Virgin Atlantic makes gains on emissions reductions and fuel efficiency improvements as new aircraft join fleet
Mon 14 May 2018 – Carbon emissions from Virgin Atlantic’s aircraft fleet were reduced by 2.5% in 2017 to just under 4 million tonnes of CO2, the lowest since they peaked at nearly 5.2 million tonnes in 2007, when the airline started its ‘Change is in the Air’ sustainability programme. Fuel efficiency improved by 1.8% compared to the previous year – so exceeding the IATA industry 1.5% goal – to reach 0.711 kg CO2 per revenue tonne kilometre (CO2/RTK). The airline has a target to reduce aircraft CO2/RTK by 30% by 2020 from the 2007 baseline. It attributes the drop in emissions to a small reduction in the flying programme and the ongoing fleet renewal of replacing four-engine aircraft with more fuel efficient twin-engine alternatives.
“At Virgin Atlantic and Virgin Holidays, we love being able to bring people together, delivering incredible experiences and supporting globally connected economies. We know this comes with environmental responsibilities,” said Craig Kreeger, Chief Executive, in the introduction to the travel group’s latest 2018 sustainability report.
“Reducing our carbon emissions is not only the right thing to do for the environment, society and generations to come, with aircraft fuel being our largest single cost, it also makes perfect business sense.”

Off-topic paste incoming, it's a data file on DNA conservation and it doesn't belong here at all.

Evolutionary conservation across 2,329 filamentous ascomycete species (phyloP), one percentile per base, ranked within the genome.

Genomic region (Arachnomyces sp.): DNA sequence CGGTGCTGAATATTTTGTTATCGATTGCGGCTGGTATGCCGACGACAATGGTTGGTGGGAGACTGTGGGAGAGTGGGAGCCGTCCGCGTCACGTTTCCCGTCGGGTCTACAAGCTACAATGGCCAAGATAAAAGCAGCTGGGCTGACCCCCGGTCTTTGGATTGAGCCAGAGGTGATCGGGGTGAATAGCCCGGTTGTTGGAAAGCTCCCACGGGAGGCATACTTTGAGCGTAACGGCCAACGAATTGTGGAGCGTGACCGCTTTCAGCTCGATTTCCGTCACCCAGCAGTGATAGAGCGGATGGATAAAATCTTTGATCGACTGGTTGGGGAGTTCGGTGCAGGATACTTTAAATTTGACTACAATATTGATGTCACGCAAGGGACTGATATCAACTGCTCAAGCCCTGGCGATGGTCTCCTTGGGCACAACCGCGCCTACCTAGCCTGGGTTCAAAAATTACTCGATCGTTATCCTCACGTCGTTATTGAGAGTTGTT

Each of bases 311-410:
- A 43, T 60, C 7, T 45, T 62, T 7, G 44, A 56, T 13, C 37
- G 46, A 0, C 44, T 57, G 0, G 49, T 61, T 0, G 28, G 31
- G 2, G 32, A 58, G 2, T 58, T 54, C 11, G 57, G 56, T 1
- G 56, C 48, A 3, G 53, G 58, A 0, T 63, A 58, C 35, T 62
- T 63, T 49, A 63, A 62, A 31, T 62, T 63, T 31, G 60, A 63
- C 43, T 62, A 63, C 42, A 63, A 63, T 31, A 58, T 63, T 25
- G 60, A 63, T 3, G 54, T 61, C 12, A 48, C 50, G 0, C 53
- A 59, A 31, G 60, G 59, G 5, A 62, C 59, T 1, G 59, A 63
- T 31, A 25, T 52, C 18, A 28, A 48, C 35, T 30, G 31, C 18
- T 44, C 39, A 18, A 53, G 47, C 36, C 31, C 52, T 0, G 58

As well as a reduction in CO2 per RTK, CO2 emissions per passenger kilometre fell from 78.9 grams in 2016 to 78.2 in 2017, a 0.9% reduction and marking a 22.4% reduction since 2007. The airline points out that the emissions of an average new car in the UK in 2016 were 120.1 grams of CO2 per kilometre on a single occupancy basis.
Virgin Atlantic’s direct (Scope 1) and indirect (Scopes 2 and 3) carbon footprint in 2017 totalled 5.5 million tonnes of CO2e, with a further near 300,000 tonnes from the Virgin Holidays business. Aircraft emissions were responsible for 68.7% of combined company emissions and more than 99% of Scope 1 emissions.
Last year, Virgin Atlantic added another Boeing 787-9 to the fleet, bringing the total to 14, with three more 787-9s and 12 A350-1000s to be phased in over the next four years. Through a combination of aircraft and engine efficiencies and network planning to optimise passenger numbers and cargo loads, each aircraft is around 30% more fuel efficient per trip than the aircraft they are replacing, it says. Other ongoing measures include watching onboard weight, optimising aircraft cleaning and maintenance, and advising pilots on flying more efficiently.
“We also know that the next big opportunity to reduce aircraft carbon emissions will come from breakthroughs in sustainable aviation fuel,” said Kreeger. “We have been working with cleantech company LanzaTech since 2011, actively supporting the scale up of their process to convert industrial waste gases and other plentiful waste streams into low carbon jet fuel.”
The sustainability report notes that in 2017 Virgin Atlantic started preparations for the new ICAO global Carbon Offsetting and Reduction Scheme for International Aviation (CORSIA), which between 2021 and 2035 “will raise billions of dollars for high quality carbon reduction projects around the world.”